Preferably, the derivatives of naturally occurring signal peptides from bulk-secreted proteins (e.g. Gaussia luciferase, discussed in more detail below) exhibit at least 60%, preferably at least 70% or 80%, e.g. at least 90% sequence identity to a naturally occurring signal sequence or portion thereof (as determined by, e.g. using the SWISS-PROT protein sequence databank using FASTA pep-cmp with a variable pamfactor, and gap creation penalty set at 12.0 and gap extension penalty set at 4.0, and a window of 2 amino acids.
Techniques are well known in the art for preparing derivatives of a known starting sequence; nucleic acid molecules encoding functionally-equivalent (or improved) signal peptides may be produced by chemical synthesis or utilizing recombinant technology.
It is also envisaged that in a preferred embodiment of the invention the signal peptide fused to the target protein will be devoid of all or the majority of the native protein secreted by the signal peptide. Preferably less than 15 amino acid residues of the native protein will be present. Most preferably none of the native protein will be present. Thus the chimeric protein will preferably include in addition to the signal peptide itself, less than 15 amino acid residues of the native protein of the signal peptide and most preferably the chimeric protein will include none of the native protein of the signal peptide.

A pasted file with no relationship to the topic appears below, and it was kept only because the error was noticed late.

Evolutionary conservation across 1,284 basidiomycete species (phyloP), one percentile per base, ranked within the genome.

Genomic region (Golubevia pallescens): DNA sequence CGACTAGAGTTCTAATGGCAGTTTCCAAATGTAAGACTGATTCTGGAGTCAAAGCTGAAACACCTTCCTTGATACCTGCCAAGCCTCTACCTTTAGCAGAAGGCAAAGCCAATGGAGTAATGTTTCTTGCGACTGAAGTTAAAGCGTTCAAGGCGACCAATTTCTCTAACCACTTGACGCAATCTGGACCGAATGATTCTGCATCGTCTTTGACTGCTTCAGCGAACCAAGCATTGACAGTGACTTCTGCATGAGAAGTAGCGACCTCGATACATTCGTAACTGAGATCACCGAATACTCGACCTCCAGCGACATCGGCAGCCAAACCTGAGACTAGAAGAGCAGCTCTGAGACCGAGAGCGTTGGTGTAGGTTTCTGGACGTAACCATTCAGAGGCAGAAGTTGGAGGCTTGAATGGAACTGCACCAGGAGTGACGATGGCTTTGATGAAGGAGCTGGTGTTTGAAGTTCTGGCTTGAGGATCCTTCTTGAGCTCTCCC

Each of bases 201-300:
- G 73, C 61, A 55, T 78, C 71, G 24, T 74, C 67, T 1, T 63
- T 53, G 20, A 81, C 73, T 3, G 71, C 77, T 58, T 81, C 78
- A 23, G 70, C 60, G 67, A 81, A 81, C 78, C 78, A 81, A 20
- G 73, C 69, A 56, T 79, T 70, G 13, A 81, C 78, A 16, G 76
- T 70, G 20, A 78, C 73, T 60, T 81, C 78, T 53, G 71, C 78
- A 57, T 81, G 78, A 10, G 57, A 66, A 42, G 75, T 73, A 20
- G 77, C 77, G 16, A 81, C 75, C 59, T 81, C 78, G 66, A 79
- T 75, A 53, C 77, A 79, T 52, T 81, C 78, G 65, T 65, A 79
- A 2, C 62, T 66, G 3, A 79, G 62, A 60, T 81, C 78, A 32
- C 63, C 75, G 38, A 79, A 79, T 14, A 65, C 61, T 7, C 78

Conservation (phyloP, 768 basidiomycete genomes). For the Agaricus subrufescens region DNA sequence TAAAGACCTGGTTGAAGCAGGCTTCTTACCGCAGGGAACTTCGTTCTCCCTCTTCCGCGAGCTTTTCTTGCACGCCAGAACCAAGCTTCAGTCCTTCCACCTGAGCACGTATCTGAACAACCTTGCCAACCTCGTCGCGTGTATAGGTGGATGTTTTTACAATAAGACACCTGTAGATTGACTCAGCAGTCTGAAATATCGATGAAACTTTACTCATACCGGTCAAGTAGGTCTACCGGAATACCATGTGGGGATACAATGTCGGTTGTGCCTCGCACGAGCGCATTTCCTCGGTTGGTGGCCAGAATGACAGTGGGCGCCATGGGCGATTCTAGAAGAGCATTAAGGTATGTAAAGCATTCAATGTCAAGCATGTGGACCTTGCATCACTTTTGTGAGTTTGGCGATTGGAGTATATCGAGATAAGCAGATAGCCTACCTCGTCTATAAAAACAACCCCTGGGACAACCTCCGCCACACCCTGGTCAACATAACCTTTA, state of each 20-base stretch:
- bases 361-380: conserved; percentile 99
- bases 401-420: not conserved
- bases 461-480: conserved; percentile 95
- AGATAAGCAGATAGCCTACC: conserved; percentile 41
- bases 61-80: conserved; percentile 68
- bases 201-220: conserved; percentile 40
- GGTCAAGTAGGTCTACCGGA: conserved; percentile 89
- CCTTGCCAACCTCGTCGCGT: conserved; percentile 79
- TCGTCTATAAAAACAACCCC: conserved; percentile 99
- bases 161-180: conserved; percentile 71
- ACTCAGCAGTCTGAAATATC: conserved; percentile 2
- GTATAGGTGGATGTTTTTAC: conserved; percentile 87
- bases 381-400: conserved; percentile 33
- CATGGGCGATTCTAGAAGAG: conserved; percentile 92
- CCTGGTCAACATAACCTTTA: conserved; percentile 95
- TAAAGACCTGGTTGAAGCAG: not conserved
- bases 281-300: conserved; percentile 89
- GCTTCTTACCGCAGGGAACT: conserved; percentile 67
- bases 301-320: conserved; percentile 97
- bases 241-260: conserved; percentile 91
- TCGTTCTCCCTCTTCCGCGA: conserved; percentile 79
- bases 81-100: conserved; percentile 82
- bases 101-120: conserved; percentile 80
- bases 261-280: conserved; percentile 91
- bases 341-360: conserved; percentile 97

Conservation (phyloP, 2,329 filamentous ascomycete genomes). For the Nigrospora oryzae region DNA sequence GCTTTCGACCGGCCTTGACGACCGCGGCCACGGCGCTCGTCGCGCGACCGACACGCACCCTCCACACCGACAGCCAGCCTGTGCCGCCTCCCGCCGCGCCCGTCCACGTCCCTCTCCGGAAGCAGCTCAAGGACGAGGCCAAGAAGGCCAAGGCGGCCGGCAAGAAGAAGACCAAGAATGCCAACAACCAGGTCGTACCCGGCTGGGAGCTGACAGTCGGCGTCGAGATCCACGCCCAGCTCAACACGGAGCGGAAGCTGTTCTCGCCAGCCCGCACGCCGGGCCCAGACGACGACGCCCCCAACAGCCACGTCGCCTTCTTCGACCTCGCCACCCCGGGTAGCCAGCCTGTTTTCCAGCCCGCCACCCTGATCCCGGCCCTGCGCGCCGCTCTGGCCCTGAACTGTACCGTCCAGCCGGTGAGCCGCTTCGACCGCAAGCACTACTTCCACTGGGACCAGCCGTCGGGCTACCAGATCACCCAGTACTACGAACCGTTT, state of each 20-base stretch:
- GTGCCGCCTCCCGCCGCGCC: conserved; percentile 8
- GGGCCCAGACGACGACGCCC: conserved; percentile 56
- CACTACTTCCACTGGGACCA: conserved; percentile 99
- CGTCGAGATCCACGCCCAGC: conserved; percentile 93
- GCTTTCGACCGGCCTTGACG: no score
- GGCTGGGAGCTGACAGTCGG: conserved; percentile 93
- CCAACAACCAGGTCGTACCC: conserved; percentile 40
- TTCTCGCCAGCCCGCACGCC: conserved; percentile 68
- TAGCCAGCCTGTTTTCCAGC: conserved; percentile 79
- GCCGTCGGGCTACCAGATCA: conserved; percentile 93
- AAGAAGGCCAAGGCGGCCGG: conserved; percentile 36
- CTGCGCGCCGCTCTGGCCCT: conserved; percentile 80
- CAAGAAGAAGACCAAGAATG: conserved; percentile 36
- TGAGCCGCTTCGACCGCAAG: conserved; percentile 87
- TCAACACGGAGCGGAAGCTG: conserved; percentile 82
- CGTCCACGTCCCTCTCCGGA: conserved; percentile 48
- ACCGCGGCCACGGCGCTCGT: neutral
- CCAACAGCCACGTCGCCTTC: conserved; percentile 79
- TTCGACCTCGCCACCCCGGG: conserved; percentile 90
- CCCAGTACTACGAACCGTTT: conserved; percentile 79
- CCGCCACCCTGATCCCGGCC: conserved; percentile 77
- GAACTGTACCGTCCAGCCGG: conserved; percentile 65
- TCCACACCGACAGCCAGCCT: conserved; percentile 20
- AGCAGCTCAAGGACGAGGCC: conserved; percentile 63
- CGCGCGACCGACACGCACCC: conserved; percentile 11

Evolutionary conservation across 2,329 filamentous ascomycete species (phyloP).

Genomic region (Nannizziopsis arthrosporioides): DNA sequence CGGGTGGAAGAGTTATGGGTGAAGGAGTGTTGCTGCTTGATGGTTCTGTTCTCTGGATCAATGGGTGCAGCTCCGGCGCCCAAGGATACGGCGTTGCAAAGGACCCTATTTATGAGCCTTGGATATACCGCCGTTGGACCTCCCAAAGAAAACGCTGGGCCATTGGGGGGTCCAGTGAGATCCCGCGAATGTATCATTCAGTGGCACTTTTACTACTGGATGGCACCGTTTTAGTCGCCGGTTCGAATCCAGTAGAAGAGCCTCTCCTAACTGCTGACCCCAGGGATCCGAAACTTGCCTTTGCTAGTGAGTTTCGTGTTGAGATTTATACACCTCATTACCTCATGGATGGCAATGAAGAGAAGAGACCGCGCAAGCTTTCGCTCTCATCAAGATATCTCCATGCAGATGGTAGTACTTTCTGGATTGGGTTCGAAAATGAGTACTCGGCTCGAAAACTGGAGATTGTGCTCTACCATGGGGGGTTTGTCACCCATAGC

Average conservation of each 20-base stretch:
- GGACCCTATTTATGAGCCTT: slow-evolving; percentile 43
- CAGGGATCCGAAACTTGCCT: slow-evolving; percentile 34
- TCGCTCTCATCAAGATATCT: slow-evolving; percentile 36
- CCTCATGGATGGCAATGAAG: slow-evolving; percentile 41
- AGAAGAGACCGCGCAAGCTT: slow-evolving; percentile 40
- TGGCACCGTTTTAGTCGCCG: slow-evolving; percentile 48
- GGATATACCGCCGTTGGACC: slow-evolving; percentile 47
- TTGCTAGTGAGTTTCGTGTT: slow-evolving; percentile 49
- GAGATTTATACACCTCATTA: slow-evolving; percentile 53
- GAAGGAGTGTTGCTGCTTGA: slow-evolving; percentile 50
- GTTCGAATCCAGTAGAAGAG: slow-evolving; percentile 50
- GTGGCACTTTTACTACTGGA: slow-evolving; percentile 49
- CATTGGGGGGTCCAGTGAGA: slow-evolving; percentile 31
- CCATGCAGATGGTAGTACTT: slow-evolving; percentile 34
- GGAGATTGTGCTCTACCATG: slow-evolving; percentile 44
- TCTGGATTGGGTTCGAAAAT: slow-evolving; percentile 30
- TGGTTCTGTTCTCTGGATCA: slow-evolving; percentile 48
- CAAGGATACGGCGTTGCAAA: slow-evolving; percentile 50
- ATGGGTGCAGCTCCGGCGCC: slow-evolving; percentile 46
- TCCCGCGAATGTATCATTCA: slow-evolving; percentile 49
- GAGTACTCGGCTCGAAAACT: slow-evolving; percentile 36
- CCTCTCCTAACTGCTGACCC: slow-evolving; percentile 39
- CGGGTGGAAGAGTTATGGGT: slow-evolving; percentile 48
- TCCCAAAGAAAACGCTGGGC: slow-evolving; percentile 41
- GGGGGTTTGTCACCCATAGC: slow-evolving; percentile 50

In another preferred embodiment of the invention the biological source of the signal peptide will not be the same as the biological source of the host cell, i.e. the signal peptide is heterologous for the host cell. Most preferably the signal peptide will be from a non-mammalian protein and the host cell will be a mammalian host cell.
The signal sequence may also be non linear. In other words fragments and/or derivates are distributed within the coding sequence of the target protein in a manner in which the activity of the signal peptide is still retained. Such fragments and/or derivates are therefore considered to fall within the present invention.
The invention utilizes signal peptides from bulk-secreted proteins. Preferred are signal peptides from a copepod or an ostracod, e.g. Gaussia princess or Vargula hilgendorfii. Particularly preferred are the signal peptides from Gaussia (MGVKVLFALICIAVAEA; SEQ ID No. 1) or Vargula (MKIILSVILAYCVT; SEQ ID No. 2) luciferase and most particularly the signal peptide from Gaussia luciferase.